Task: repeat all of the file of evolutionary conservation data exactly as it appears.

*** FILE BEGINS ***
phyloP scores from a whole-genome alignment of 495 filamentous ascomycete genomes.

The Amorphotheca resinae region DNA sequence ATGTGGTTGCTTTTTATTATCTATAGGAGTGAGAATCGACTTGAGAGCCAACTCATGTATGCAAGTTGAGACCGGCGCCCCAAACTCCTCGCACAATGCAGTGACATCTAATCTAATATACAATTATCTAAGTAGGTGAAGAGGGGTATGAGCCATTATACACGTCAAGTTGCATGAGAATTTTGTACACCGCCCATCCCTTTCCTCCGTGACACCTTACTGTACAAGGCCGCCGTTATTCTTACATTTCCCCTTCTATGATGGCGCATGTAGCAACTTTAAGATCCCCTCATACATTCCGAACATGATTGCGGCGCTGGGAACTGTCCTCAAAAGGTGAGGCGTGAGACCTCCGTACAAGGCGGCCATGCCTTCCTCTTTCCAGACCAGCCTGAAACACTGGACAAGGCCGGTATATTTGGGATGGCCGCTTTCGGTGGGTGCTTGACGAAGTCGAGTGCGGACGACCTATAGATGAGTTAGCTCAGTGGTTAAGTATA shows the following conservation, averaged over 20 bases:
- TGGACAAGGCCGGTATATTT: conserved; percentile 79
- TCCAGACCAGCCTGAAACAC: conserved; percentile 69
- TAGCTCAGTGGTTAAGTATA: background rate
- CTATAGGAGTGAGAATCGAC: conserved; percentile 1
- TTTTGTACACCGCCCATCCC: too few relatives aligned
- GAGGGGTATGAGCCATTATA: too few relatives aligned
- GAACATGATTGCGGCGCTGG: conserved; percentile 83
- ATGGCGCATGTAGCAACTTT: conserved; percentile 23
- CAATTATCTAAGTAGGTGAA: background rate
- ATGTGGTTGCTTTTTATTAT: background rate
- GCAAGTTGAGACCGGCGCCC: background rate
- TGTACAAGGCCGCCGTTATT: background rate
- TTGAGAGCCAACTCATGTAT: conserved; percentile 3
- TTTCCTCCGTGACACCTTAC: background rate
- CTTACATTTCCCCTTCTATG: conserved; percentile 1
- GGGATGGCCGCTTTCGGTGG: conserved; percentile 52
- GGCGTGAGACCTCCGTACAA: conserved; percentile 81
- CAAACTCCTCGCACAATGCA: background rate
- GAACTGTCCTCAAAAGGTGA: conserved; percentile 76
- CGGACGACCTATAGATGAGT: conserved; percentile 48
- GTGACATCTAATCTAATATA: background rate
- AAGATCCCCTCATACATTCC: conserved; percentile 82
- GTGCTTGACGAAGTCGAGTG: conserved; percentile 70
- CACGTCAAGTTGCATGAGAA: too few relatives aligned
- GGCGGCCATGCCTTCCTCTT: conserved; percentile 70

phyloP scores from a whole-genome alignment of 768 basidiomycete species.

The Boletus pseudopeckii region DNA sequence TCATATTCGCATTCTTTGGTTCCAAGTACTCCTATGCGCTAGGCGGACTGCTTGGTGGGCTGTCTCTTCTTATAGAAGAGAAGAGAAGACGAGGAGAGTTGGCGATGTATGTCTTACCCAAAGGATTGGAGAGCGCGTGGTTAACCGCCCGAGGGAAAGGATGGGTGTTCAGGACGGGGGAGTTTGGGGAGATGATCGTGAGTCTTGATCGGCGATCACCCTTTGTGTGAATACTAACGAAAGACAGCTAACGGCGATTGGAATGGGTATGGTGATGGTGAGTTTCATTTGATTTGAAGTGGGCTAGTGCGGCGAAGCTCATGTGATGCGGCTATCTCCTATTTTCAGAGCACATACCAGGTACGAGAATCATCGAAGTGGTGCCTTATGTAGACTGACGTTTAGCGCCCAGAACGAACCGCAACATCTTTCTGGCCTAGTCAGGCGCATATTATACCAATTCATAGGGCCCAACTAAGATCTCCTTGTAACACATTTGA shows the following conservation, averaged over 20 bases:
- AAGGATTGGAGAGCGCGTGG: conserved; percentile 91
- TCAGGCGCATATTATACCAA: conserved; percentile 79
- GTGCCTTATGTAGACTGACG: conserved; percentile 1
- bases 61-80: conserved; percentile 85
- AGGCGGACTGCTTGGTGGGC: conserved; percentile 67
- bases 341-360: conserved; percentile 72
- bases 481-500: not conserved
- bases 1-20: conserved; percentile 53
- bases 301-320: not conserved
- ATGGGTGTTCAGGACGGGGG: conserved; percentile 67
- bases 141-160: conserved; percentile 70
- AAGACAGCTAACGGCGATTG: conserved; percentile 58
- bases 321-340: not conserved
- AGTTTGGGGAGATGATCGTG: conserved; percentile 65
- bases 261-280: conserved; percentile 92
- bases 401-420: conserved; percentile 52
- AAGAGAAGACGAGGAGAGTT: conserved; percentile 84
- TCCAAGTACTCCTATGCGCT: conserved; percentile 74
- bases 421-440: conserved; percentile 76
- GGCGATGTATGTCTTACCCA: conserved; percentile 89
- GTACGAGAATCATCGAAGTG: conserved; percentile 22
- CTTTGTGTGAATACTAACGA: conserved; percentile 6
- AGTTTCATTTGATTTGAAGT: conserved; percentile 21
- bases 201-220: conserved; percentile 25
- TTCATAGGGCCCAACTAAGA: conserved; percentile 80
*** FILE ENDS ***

phyloP scores from a whole-genome alignment of 495 filamentous ascomycete genomes.

The Amorphotheca resinae region DNA sequence ATGTGGTTGCTTTTTATTATCTATAGGAGTGAGAATCGACTTGAGAGCCAACTCATGTATGCAAGTTGAGACCGGCGCCCCAAACTCCTCGCACAATGCAGTGACATCTAATCTAATATACAATTATCTAAGTAGGTGAAGAGGGGTATGAGCCATTATACACGTCAAGTTGCATGAGAATTTTGTACACCGCCCATCCCTTTCCTCCGTGACACCTTACTGTACAAGGCCGCCGTTATTCTTACATTTCCCCTTCTATGATGGCGCATGTAGCAACTTTAAGATCCCCTCATACATTCCGAACATGATTGCGGCGCTGGGAACTGTCCTCAAAAGGTGAGGCGTGAGACCTCCGTACAAGGCGGCCATGCCTTCCTCTTTCCAGACCAGCCTGAAACACTGGACAAGGCCGGTATATTTGGGATGGCCGCTTTCGGTGGGTGCTTGACGAAGTCGAGTGCGGACGACCTATAGATGAGTTAGCTCAGTGGTTAAGTATA shows the following conservation, averaged over 20 bases:
- TGGACAAGGCCGGTATATTT: conserved; percentile 79
- TCCAGACCAGCCTGAAACAC: conserved; percentile 69
- TAGCTCAGTGGTTAAGTATA: background rate
- CTATAGGAGTGAGAATCGAC: conserved; percentile 1
- TTTTGTACACCGCCCATCCC: too few relatives aligned
- GAGGGGTATGAGCCATTATA: too few relatives aligned
- GAACATGATTGCGGCGCTGG: conserved; percentile 83
- ATGGCGCATGTAGCAACTTT: conserved; percentile 23
- CAATTATCTAAGTAGGTGAA: background rate
- ATGTGGTTGCTTTTTATTAT: background rate
- GCAAGTTGAGACCGGCGCCC: background rate
- TGTACAAGGCCGCCGTTATT: background rate
- TTGAGAGCCAACTCATGTAT: conserved; percentile 3
- TTTCCTCCGTGACACCTTAC: background rate
- CTTACATTTCCCCTTCTATG: conserved; percentile 1
- GGGATGGCCGCTTTCGGTGG: conserved; percentile 52
- GGCGTGAGACCTCCGTACAA: conserved; percentile 81
- CAAACTCCTCGCACAATGCA: background rate
- GAACTGTCCTCAAAAGGTGA: conserved; percentile 76
- CGGACGACCTATAGATGAGT: conserved; percentile 48
- GTGACATCTAATCTAATATA: background rate
- AAGATCCCCTCATACATTCC: conserved; percentile 82
- GTGCTTGACGAAGTCGAGTG: conserved; percentile 70
- CACGTCAAGTTGCATGAGAA: too few relatives aligned
- GGCGGCCATGCCTTCCTCTT: conserved; percentile 70

phyloP scores from a whole-genome alignment of 768 basidiomycete species.

The Boletus pseudopeckii region DNA sequence TCATATTCGCATTCTTTGGTTCCAAGTACTCCTATGCGCTAGGCGGACTGCTTGGTGGGCTGTCTCTTCTTATAGAAGAGAAGAGAAGACGAGGAGAGTTGGCGATGTATGTCTTACCCAAAGGATTGGAGAGCGCGTGGTTAACCGCCCGAGGGAAAGGATGGGTGTTCAGGACGGGGGAGTTTGGGGAGATGATCGTGAGTCTTGATCGGCGATCACCCTTTGTGTGAATACTAACGAAAGACAGCTAACGGCGATTGGAATGGGTATGGTGATGGTGAGTTTCATTTGATTTGAAGTGGGCTAGTGCGGCGAAGCTCATGTGATGCGGCTATCTCCTATTTTCAGAGCACATACCAGGTACGAGAATCATCGAAGTGGTGCCTTATGTAGACTGACGTTTAGCGCCCAGAACGAACCGCAACATCTTTCTGGCCTAGTCAGGCGCATATTATACCAATTCATAGGGCCCAACTAAGATCTCCTTGTAACACATTTGA shows the following conservation, averaged over 20 bases:
- AAGGATTGGAGAGCGCGTGG: conserved; percentile 91
- TCAGGCGCATATTATACCAA: conserved; percentile 79
- GTGCCTTATGTAGACTGACG: conserved; percentile 1
- bases 61-80: conserved; percentile 85
- AGGCGGACTGCTTGGTGGGC: conserved; percentile 67
- bases 341-360: conserved; percentile 72
- bases 481-500: not conserved
- bases 1-20: conserved; percentile 53
- bases 301-320: not conserved
- ATGGGTGTTCAGGACGGGGG: conserved; percentile 67
- bases 141-160: conserved; percentile 70
- AAGACAGCTAACGGCGATTG: conserved; percentile 58
- bases 321-340: not conserved
- AGTTTGGGGAGATGATCGTG: conserved; percentile 65
- bases 261-280: conserved; percentile 92
- bases 401-420: conserved; percentile 52
- AAGAGAAGACGAGGAGAGTT: conserved; percentile 84
- TCCAAGTACTCCTATGCGCT: conserved; percentile 74
- bases 421-440: conserved; percentile 76
- GGCGATGTATGTCTTACCCA: conserved; percentile 89
- GTACGAGAATCATCGAAGTG: conserved; percentile 22
- CTTTGTGTGAATACTAACGA: conserved; percentile 6
- AGTTTCATTTGATTTGAAGT: conserved; percentile 21
- bases 201-220: conserved; percentile 25
- TTCATAGGGCCCAACTAAGA: conserved; percentile 80